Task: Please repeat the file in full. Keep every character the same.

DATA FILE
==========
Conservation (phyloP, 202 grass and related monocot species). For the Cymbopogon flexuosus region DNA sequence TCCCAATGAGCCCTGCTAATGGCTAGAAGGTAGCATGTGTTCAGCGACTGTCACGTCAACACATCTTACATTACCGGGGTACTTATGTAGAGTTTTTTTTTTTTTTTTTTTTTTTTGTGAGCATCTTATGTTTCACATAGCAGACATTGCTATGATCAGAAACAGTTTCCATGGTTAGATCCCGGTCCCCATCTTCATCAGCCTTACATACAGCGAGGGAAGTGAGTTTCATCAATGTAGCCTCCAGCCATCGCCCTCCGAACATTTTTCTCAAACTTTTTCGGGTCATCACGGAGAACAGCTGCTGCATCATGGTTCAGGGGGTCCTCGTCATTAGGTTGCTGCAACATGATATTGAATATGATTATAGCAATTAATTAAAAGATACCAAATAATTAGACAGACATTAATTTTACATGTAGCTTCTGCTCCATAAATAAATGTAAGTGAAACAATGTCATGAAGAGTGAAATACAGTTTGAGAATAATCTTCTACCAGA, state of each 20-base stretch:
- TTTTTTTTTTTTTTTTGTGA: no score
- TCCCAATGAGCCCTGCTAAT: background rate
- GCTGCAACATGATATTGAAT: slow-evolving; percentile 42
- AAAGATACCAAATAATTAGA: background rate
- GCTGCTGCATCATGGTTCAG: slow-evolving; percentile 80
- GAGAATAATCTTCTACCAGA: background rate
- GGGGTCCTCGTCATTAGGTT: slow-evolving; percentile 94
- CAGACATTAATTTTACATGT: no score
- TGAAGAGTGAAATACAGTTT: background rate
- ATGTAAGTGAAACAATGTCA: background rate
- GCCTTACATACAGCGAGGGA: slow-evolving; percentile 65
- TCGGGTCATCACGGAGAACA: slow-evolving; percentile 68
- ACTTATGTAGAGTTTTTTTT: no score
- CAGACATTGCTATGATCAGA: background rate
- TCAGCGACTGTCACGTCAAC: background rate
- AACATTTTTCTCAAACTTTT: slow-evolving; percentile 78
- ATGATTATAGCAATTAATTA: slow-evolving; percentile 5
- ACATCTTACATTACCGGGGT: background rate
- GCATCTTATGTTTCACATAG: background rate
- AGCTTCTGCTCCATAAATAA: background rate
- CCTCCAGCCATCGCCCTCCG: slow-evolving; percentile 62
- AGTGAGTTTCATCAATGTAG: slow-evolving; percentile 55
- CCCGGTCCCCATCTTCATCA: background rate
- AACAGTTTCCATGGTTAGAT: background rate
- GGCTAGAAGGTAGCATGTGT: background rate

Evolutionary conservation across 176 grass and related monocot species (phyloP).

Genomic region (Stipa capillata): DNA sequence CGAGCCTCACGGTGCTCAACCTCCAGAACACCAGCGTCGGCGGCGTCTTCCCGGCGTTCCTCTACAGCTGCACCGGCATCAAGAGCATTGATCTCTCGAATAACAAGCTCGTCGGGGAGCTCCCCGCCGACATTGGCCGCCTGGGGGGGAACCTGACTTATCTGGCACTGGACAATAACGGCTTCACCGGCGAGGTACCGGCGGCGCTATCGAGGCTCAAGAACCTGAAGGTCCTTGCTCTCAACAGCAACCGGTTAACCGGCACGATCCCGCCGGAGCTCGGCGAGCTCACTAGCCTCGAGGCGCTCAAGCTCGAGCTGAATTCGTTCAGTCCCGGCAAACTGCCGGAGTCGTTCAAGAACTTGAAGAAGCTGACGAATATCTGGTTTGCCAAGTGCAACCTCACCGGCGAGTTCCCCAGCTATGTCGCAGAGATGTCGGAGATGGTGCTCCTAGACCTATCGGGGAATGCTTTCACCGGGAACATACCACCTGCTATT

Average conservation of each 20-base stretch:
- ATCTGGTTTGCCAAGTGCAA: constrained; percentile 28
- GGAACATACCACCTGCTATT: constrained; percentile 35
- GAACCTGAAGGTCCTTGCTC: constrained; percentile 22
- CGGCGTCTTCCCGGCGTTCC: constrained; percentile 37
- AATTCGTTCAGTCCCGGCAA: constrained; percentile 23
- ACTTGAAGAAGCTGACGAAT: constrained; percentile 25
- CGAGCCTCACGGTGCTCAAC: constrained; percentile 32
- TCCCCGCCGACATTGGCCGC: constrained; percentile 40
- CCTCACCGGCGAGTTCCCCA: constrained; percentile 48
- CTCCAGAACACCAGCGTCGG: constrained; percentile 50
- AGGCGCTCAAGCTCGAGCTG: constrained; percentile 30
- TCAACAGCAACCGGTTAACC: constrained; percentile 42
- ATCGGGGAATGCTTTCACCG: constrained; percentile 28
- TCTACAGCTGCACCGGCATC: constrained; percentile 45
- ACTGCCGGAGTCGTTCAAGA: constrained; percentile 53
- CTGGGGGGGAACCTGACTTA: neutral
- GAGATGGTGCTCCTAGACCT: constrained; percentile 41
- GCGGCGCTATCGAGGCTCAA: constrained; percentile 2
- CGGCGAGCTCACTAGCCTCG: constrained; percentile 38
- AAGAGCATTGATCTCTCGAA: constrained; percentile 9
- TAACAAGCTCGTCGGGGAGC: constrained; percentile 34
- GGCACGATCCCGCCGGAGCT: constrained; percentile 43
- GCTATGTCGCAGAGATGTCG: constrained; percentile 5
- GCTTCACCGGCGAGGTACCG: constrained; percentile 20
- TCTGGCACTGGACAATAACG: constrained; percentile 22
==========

Conservation (phyloP, 202 grass and related monocot species). For the Cymbopogon flexuosus region DNA sequence TCCCAATGAGCCCTGCTAATGGCTAGAAGGTAGCATGTGTTCAGCGACTGTCACGTCAACACATCTTACATTACCGGGGTACTTATGTAGAGTTTTTTTTTTTTTTTTTTTTTTTTGTGAGCATCTTATGTTTCACATAGCAGACATTGCTATGATCAGAAACAGTTTCCATGGTTAGATCCCGGTCCCCATCTTCATCAGCCTTACATACAGCGAGGGAAGTGAGTTTCATCAATGTAGCCTCCAGCCATCGCCCTCCGAACATTTTTCTCAAACTTTTTCGGGTCATCACGGAGAACAGCTGCTGCATCATGGTTCAGGGGGTCCTCGTCATTAGGTTGCTGCAACATGATATTGAATATGATTATAGCAATTAATTAAAAGATACCAAATAATTAGACAGACATTAATTTTACATGTAGCTTCTGCTCCATAAATAAATGTAAGTGAAACAATGTCATGAAGAGTGAAATACAGTTTGAGAATAATCTTCTACCAGA, state of each 20-base stretch:
- TTTTTTTTTTTTTTTTGTGA: no score
- TCCCAATGAGCCCTGCTAAT: background rate
- GCTGCAACATGATATTGAAT: slow-evolving; percentile 42
- AAAGATACCAAATAATTAGA: background rate
- GCTGCTGCATCATGGTTCAG: slow-evolving; percentile 80
- GAGAATAATCTTCTACCAGA: background rate
- GGGGTCCTCGTCATTAGGTT: slow-evolving; percentile 94
- CAGACATTAATTTTACATGT: no score
- TGAAGAGTGAAATACAGTTT: background rate
- ATGTAAGTGAAACAATGTCA: background rate
- GCCTTACATACAGCGAGGGA: slow-evolving; percentile 65
- TCGGGTCATCACGGAGAACA: slow-evolving; percentile 68
- ACTTATGTAGAGTTTTTTTT: no score
- CAGACATTGCTATGATCAGA: background rate
- TCAGCGACTGTCACGTCAAC: background rate
- AACATTTTTCTCAAACTTTT: slow-evolving; percentile 78
- ATGATTATAGCAATTAATTA: slow-evolving; percentile 5
- ACATCTTACATTACCGGGGT: background rate
- GCATCTTATGTTTCACATAG: background rate
- AGCTTCTGCTCCATAAATAA: background rate
- CCTCCAGCCATCGCCCTCCG: slow-evolving; percentile 62
- AGTGAGTTTCATCAATGTAG: slow-evolving; percentile 55
- CCCGGTCCCCATCTTCATCA: background rate
- AACAGTTTCCATGGTTAGAT: background rate
- GGCTAGAAGGTAGCATGTGT: background rate

Evolutionary conservation across 176 grass and related monocot species (phyloP).

Genomic region (Stipa capillata): DNA sequence CGAGCCTCACGGTGCTCAACCTCCAGAACACCAGCGTCGGCGGCGTCTTCCCGGCGTTCCTCTACAGCTGCACCGGCATCAAGAGCATTGATCTCTCGAATAACAAGCTCGTCGGGGAGCTCCCCGCCGACATTGGCCGCCTGGGGGGGAACCTGACTTATCTGGCACTGGACAATAACGGCTTCACCGGCGAGGTACCGGCGGCGCTATCGAGGCTCAAGAACCTGAAGGTCCTTGCTCTCAACAGCAACCGGTTAACCGGCACGATCCCGCCGGAGCTCGGCGAGCTCACTAGCCTCGAGGCGCTCAAGCTCGAGCTGAATTCGTTCAGTCCCGGCAAACTGCCGGAGTCGTTCAAGAACTTGAAGAAGCTGACGAATATCTGGTTTGCCAAGTGCAACCTCACCGGCGAGTTCCCCAGCTATGTCGCAGAGATGTCGGAGATGGTGCTCCTAGACCTATCGGGGAATGCTTTCACCGGGAACATACCACCTGCTATT

Average conservation of each 20-base stretch:
- ATCTGGTTTGCCAAGTGCAA: constrained; percentile 28
- GGAACATACCACCTGCTATT: constrained; percentile 35
- GAACCTGAAGGTCCTTGCTC: constrained; percentile 22
- CGGCGTCTTCCCGGCGTTCC: constrained; percentile 37
- AATTCGTTCAGTCCCGGCAA: constrained; percentile 23
- ACTTGAAGAAGCTGACGAAT: constrained; percentile 25
- CGAGCCTCACGGTGCTCAAC: constrained; percentile 32
- TCCCCGCCGACATTGGCCGC: constrained; percentile 40
- CCTCACCGGCGAGTTCCCCA: constrained; percentile 48
- CTCCAGAACACCAGCGTCGG: constrained; percentile 50
- AGGCGCTCAAGCTCGAGCTG: constrained; percentile 30
- TCAACAGCAACCGGTTAACC: constrained; percentile 42
- ATCGGGGAATGCTTTCACCG: constrained; percentile 28
- TCTACAGCTGCACCGGCATC: constrained; percentile 45
- ACTGCCGGAGTCGTTCAAGA: constrained; percentile 53
- CTGGGGGGGAACCTGACTTA: neutral
- GAGATGGTGCTCCTAGACCT: constrained; percentile 41
- GCGGCGCTATCGAGGCTCAA: constrained; percentile 2
- CGGCGAGCTCACTAGCCTCG: constrained; percentile 38
- AAGAGCATTGATCTCTCGAA: constrained; percentile 9
- TAACAAGCTCGTCGGGGAGC: constrained; percentile 34
- GGCACGATCCCGCCGGAGCT: constrained; percentile 43
- GCTATGTCGCAGAGATGTCG: constrained; percentile 5
- GCTTCACCGGCGAGGTACCG: constrained; percentile 20
- TCTGGCACTGGACAATAACG: constrained; percentile 22